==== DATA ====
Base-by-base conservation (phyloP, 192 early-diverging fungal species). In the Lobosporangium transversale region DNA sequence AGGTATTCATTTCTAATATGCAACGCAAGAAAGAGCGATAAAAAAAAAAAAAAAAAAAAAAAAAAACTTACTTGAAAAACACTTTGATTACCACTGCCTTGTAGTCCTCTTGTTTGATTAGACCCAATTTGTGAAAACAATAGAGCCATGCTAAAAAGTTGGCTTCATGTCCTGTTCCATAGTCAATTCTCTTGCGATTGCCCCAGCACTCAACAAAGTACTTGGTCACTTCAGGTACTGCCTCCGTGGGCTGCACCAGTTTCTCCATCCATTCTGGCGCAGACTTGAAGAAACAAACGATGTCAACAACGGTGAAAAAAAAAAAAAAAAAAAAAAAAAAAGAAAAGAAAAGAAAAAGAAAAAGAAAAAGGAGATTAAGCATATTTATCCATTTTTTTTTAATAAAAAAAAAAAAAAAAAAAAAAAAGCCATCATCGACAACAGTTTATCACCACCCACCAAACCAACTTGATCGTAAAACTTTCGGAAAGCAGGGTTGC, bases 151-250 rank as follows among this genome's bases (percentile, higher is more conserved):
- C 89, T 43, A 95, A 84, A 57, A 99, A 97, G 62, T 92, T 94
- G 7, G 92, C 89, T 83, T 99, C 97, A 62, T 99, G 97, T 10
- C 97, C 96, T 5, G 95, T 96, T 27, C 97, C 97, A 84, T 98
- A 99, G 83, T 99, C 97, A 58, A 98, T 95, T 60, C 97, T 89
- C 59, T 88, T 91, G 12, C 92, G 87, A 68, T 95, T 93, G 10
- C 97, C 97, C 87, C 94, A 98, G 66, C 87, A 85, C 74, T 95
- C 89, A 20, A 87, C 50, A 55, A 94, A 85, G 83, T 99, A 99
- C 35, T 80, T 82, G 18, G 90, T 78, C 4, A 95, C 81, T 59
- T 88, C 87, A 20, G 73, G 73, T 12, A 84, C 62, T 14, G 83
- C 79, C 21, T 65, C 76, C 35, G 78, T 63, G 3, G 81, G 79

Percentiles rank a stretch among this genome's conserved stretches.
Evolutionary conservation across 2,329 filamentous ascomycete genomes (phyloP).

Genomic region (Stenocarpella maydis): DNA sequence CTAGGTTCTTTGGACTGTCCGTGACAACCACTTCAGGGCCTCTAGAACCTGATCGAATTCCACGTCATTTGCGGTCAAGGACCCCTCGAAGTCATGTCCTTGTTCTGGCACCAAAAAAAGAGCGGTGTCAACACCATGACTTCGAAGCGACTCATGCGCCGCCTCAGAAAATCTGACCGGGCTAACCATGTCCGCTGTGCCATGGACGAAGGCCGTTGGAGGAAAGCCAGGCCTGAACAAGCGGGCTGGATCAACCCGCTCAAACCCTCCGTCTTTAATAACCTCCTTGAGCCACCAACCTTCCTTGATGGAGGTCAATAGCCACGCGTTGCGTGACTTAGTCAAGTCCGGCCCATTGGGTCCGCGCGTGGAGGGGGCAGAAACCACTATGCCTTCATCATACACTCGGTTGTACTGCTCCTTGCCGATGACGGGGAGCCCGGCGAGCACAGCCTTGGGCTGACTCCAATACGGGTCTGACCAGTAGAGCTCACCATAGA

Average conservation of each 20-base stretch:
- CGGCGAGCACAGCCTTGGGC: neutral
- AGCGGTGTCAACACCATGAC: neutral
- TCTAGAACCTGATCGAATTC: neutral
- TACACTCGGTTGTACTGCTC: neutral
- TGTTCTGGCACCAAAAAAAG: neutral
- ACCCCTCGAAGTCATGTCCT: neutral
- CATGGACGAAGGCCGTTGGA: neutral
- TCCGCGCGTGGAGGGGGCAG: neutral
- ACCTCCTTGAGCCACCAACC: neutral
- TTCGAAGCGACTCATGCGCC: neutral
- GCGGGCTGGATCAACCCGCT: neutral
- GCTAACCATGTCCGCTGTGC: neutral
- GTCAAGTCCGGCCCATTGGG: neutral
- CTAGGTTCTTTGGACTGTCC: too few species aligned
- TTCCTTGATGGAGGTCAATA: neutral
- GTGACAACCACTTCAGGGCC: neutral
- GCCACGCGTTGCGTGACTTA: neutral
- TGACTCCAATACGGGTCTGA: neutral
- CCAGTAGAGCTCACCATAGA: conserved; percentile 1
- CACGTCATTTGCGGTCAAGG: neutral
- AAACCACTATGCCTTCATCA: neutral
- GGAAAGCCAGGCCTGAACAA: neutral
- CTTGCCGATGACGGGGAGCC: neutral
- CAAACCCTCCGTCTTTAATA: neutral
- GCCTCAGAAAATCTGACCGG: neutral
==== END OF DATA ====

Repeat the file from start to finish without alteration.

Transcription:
Base-by-base conservation (phyloP, 192 early-diverging fungal species). In the Lobosporangium transversale region DNA sequence AGGTATTCATTTCTAATATGCAACGCAAGAAAGAGCGATAAAAAAAAAAAAAAAAAAAAAAAAAAACTTACTTGAAAAACACTTTGATTACCACTGCCTTGTAGTCCTCTTGTTTGATTAGACCCAATTTGTGAAAACAATAGAGCCATGCTAAAAAGTTGGCTTCATGTCCTGTTCCATAGTCAATTCTCTTGCGATTGCCCCAGCACTCAACAAAGTACTTGGTCACTTCAGGTACTGCCTCCGTGGGCTGCACCAGTTTCTCCATCCATTCTGGCGCAGACTTGAAGAAACAAACGATGTCAACAACGGTGAAAAAAAAAAAAAAAAAAAAAAAAAAAGAAAAGAAAAGAAAAAGAAAAAGAAAAAGGAGATTAAGCATATTTATCCATTTTTTTTTAATAAAAAAAAAAAAAAAAAAAAAAAAGCCATCATCGACAACAGTTTATCACCACCCACCAAACCAACTTGATCGTAAAACTTTCGGAAAGCAGGGTTGC, bases 151-250 rank as follows among this genome's bases (percentile, higher is more conserved):
- C 89, T 43, A 95, A 84, A 57, A 99, A 97, G 62, T 92, T 94
- G 7, G 92, C 89, T 83, T 99, C 97, A 62, T 99, G 97, T 10
- C 97, C 96, T 5, G 95, T 96, T 27, C 97, C 97, A 84, T 98
- A 99, G 83, T 99, C 97, A 58, A 98, T 95, T 60, C 97, T 89
- C 59, T 88, T 91, G 12, C 92, G 87, A 68, T 95, T 93, G 10
- C 97, C 97, C 87, C 94, A 98, G 66, C 87, A 85, C 74, T 95
- C 89, A 20, A 87, C 50, A 55, A 94, A 85, G 83, T 99, A 99
- C 35, T 80, T 82, G 18, G 90, T 78, C 4, A 95, C 81, T 59
- T 88, C 87, A 20, G 73, G 73, T 12, A 84, C 62, T 14, G 83
- C 79, C 21, T 65, C 76, C 35, G 78, T 63, G 3, G 81, G 79

Percentiles rank a stretch among this genome's conserved stretches.
Evolutionary conservation across 2,329 filamentous ascomycete genomes (phyloP).

Genomic region (Stenocarpella maydis): DNA sequence CTAGGTTCTTTGGACTGTCCGTGACAACCACTTCAGGGCCTCTAGAACCTGATCGAATTCCACGTCATTTGCGGTCAAGGACCCCTCGAAGTCATGTCCTTGTTCTGGCACCAAAAAAAGAGCGGTGTCAACACCATGACTTCGAAGCGACTCATGCGCCGCCTCAGAAAATCTGACCGGGCTAACCATGTCCGCTGTGCCATGGACGAAGGCCGTTGGAGGAAAGCCAGGCCTGAACAAGCGGGCTGGATCAACCCGCTCAAACCCTCCGTCTTTAATAACCTCCTTGAGCCACCAACCTTCCTTGATGGAGGTCAATAGCCACGCGTTGCGTGACTTAGTCAAGTCCGGCCCATTGGGTCCGCGCGTGGAGGGGGCAGAAACCACTATGCCTTCATCATACACTCGGTTGTACTGCTCCTTGCCGATGACGGGGAGCCCGGCGAGCACAGCCTTGGGCTGACTCCAATACGGGTCTGACCAGTAGAGCTCACCATAGA

Average conservation of each 20-base stretch:
- CGGCGAGCACAGCCTTGGGC: neutral
- AGCGGTGTCAACACCATGAC: neutral
- TCTAGAACCTGATCGAATTC: neutral
- TACACTCGGTTGTACTGCTC: neutral
- TGTTCTGGCACCAAAAAAAG: neutral
- ACCCCTCGAAGTCATGTCCT: neutral
- CATGGACGAAGGCCGTTGGA: neutral
- TCCGCGCGTGGAGGGGGCAG: neutral
- ACCTCCTTGAGCCACCAACC: neutral
- TTCGAAGCGACTCATGCGCC: neutral
- GCGGGCTGGATCAACCCGCT: neutral
- GCTAACCATGTCCGCTGTGC: neutral
- GTCAAGTCCGGCCCATTGGG: neutral
- CTAGGTTCTTTGGACTGTCC: too few species aligned
- TTCCTTGATGGAGGTCAATA: neutral
- GTGACAACCACTTCAGGGCC: neutral
- GCCACGCGTTGCGTGACTTA: neutral
- TGACTCCAATACGGGTCTGA: neutral
- CCAGTAGAGCTCACCATAGA: conserved; percentile 1
- CACGTCATTTGCGGTCAAGG: neutral
- AAACCACTATGCCTTCATCA: neutral
- GGAAAGCCAGGCCTGAACAA: neutral
- CTTGCCGATGACGGGGAGCC: neutral
- CAAACCCTCCGTCTTTAATA: neutral
- GCCTCAGAAAATCTGACCGG: neutral